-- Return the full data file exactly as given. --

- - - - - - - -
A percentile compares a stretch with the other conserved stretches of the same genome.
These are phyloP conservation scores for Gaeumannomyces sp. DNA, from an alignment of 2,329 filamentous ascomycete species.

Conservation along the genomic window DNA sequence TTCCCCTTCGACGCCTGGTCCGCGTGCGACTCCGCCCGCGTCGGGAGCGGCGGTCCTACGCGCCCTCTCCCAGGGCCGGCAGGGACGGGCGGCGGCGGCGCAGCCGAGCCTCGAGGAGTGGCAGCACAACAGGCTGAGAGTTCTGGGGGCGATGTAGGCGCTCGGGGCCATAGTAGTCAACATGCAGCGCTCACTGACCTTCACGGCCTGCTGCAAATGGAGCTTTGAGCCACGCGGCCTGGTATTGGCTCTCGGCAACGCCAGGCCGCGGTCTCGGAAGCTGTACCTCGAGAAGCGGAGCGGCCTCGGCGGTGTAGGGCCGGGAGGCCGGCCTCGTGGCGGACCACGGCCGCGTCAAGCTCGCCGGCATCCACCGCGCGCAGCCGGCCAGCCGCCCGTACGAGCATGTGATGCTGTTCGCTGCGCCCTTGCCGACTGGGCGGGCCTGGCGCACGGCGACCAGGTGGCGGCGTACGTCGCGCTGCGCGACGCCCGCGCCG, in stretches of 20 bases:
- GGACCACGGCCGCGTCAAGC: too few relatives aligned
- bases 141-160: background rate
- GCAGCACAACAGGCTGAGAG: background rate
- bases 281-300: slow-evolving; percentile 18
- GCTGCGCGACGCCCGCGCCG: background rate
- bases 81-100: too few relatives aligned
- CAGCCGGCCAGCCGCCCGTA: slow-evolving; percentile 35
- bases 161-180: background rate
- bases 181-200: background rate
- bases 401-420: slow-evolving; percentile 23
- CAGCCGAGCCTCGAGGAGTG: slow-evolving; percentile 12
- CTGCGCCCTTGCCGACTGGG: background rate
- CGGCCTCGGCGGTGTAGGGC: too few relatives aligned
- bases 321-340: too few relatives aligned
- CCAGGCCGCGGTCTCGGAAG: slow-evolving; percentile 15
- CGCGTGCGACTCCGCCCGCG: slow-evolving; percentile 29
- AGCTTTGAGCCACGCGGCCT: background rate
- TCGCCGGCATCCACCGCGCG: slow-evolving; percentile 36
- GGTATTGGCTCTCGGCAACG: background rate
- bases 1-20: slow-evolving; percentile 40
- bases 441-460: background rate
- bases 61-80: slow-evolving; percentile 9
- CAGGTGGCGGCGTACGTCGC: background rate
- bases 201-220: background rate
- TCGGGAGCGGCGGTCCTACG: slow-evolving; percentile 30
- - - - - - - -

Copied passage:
A percentile compares a stretch with the other conserved stretches of the same genome.
These are phyloP conservation scores for Gaeumannomyces sp. DNA, from an alignment of 2,329 filamentous ascomycete species.

Conservation along the genomic window DNA sequence TTCCCCTTCGACGCCTGGTCCGCGTGCGACTCCGCCCGCGTCGGGAGCGGCGGTCCTACGCGCCCTCTCCCAGGGCCGGCAGGGACGGGCGGCGGCGGCGCAGCCGAGCCTCGAGGAGTGGCAGCACAACAGGCTGAGAGTTCTGGGGGCGATGTAGGCGCTCGGGGCCATAGTAGTCAACATGCAGCGCTCACTGACCTTCACGGCCTGCTGCAAATGGAGCTTTGAGCCACGCGGCCTGGTATTGGCTCTCGGCAACGCCAGGCCGCGGTCTCGGAAGCTGTACCTCGAGAAGCGGAGCGGCCTCGGCGGTGTAGGGCCGGGAGGCCGGCCTCGTGGCGGACCACGGCCGCGTCAAGCTCGCCGGCATCCACCGCGCGCAGCCGGCCAGCCGCCCGTACGAGCATGTGATGCTGTTCGCTGCGCCCTTGCCGACTGGGCGGGCCTGGCGCACGGCGACCAGGTGGCGGCGTACGTCGCGCTGCGCGACGCCCGCGCCG, in stretches of 20 bases:
- GGACCACGGCCGCGTCAAGC: too few relatives aligned
- bases 141-160: background rate
- GCAGCACAACAGGCTGAGAG: background rate
- bases 281-300: slow-evolving; percentile 18
- GCTGCGCGACGCCCGCGCCG: background rate
- bases 81-100: too few relatives aligned
- CAGCCGGCCAGCCGCCCGTA: slow-evolving; percentile 35
- bases 161-180: background rate
- bases 181-200: background rate
- bases 401-420: slow-evolving; percentile 23
- CAGCCGAGCCTCGAGGAGTG: slow-evolving; percentile 12
- CTGCGCCCTTGCCGACTGGG: background rate
- CGGCCTCGGCGGTGTAGGGC: too few relatives aligned
- bases 321-340: too few relatives aligned
- CCAGGCCGCGGTCTCGGAAG: slow-evolving; percentile 15
- CGCGTGCGACTCCGCCCGCG: slow-evolving; percentile 29
- AGCTTTGAGCCACGCGGCCT: background rate
- TCGCCGGCATCCACCGCGCG: slow-evolving; percentile 36
- GGTATTGGCTCTCGGCAACG: background rate
- bases 1-20: slow-evolving; percentile 40
- bases 441-460: background rate
- bases 61-80: slow-evolving; percentile 9
- CAGGTGGCGGCGTACGTCGC: background rate
- bases 201-220: background rate
- TCGGGAGCGGCGGTCCTACG: slow-evolving; percentile 30